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How Many Hours a Day Do Dogs Sleep? (Letting Sleeping Dogs Lie)

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Nothing keeps people awake at night quite like – well, not sleeping. The struggle to fit those crucial eight hours a night is real. Meanwhile, your dog happily naps the day away. Then they have the nerve to sleep through the night! (And people claim cats are lazy) Have you ever stopped to wonder how many hours a dog sleeps every day? Or if your dog’s sleep needs change as they move from a puppy to a senior? Maybe you’ve looked at your own sleep disorders and wondered if they can affect canines. As you sit up counting sheep (or asking yourself these questions), we’ve hunted down all the answers to dogs and sleep, just for you.

Dogs and Sleep: The Cycle

The next time you find yourself with a day completely free of responsibilities, watch your dog. Their day’s actually not as interesting as you might think. On average, dogs only spend 20% of the day playing and moving around. The remaining 80% is divided between sleep (50%) and an alert but resting state (30%). This is why every time you glance over, your pup seems to be sprawled on their bed. And the older – or larger – your dog, the more time they spend in that relaxation mode. If they don’t need to make a trip outside for a bathroom break, they’re not getting up.

It sounds like quite the life, doesn’t it? In truth, it’s not the dream it appears. Dogs invest more time in sleeping due to the WAY they sleep. So before you turn in your resignation at work so you can become a full-time dog, let’s compare sleeping patterns between humans and canines. (You’ll stop muttering under your breath about all of those doggie naps – trust me)

Sleep Patterns

Dogs and humans follow a standard sleep pattern:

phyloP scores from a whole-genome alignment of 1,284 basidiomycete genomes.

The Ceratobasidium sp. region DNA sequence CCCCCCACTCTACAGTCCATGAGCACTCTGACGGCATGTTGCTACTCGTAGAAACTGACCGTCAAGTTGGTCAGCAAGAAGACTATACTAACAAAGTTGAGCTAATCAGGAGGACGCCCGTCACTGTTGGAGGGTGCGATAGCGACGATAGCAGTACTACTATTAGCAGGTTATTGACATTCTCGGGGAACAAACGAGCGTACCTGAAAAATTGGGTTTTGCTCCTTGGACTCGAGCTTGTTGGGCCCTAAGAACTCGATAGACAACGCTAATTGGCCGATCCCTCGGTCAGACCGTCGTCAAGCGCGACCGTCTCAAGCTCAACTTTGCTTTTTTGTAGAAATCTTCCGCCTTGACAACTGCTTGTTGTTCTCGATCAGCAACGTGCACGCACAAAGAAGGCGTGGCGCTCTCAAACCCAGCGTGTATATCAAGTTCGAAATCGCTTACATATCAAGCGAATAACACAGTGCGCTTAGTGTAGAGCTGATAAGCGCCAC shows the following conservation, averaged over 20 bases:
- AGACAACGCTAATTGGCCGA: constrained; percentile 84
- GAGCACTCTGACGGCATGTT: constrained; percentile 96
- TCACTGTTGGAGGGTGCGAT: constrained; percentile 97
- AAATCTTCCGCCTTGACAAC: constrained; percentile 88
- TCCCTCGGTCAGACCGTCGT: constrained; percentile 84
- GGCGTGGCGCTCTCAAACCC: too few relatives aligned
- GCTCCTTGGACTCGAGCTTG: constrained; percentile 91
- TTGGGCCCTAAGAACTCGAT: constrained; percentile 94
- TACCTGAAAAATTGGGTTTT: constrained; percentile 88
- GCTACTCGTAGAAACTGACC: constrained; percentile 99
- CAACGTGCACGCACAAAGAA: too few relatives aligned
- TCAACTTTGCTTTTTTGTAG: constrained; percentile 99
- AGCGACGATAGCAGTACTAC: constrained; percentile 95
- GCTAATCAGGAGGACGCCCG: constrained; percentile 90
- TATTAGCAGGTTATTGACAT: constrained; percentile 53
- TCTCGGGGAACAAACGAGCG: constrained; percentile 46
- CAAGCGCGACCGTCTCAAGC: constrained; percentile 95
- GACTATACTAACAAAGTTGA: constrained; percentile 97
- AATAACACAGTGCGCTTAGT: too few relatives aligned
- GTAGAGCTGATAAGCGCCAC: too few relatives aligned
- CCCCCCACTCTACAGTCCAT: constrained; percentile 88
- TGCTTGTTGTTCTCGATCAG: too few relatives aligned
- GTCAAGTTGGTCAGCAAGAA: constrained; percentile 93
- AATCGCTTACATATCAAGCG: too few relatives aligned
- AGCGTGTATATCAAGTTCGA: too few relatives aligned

1. Short-Wave Sleep (SWS): Breathing slows down, heart rate slows, and blood pressure drops.
  2. Rapid Eye Movement (REM): Eyes roll under the lids, paws (or hands) twitch, and you may hear whimpers. This is when dreaming occurs.

SWS is the DEEPEST portion of the sleep pattern. It allows the body to recover, helps the immune system regain its footing, and allows for growth. REM sleep helps the brain. It’s what keeps the memory, your learning centers, and creativity functioning properly. (Two other sleep stages happen before SWS and REM, but these are the most critical stages)

Humans (those who have a healthy relationship with sleep) spend the first half of the night in SWS, followed by 25% of the night in REM. But dogs? They get about TEN MINUTES in SWS and only spend 10% of their time in REM. Why the difference? Because of the difference in our behavior. We stay awake all day and then sleep all night (if you’re one of the lucky ones). Dogs space their sleep throughout the day. This means their brains are wired to doze off at the drop of a hat AND wake just as quickly. But those “power naps” aren’t very restful. YOU get a better recovery with your sleep pattern. Dogs and sleep SOUNDS better when you see that 80%, but breaking it down looks MUCH worse.

Dogs and sleep isn't all it's cracked up to be

Dogs and Sleep: The Count

So how many hours of sleep are dogs REALLY getting spaced out like that? If you add up all of the individual naps (plus the overnight hours), you come up with 12-14 hours, on average. However, you see variations from dog to dog. Different breeds need different amounts of sleep. Age also plays a big part when it comes to dogs and sleep. And if you have a dog that punches the clock? You’ll see a completely different pattern.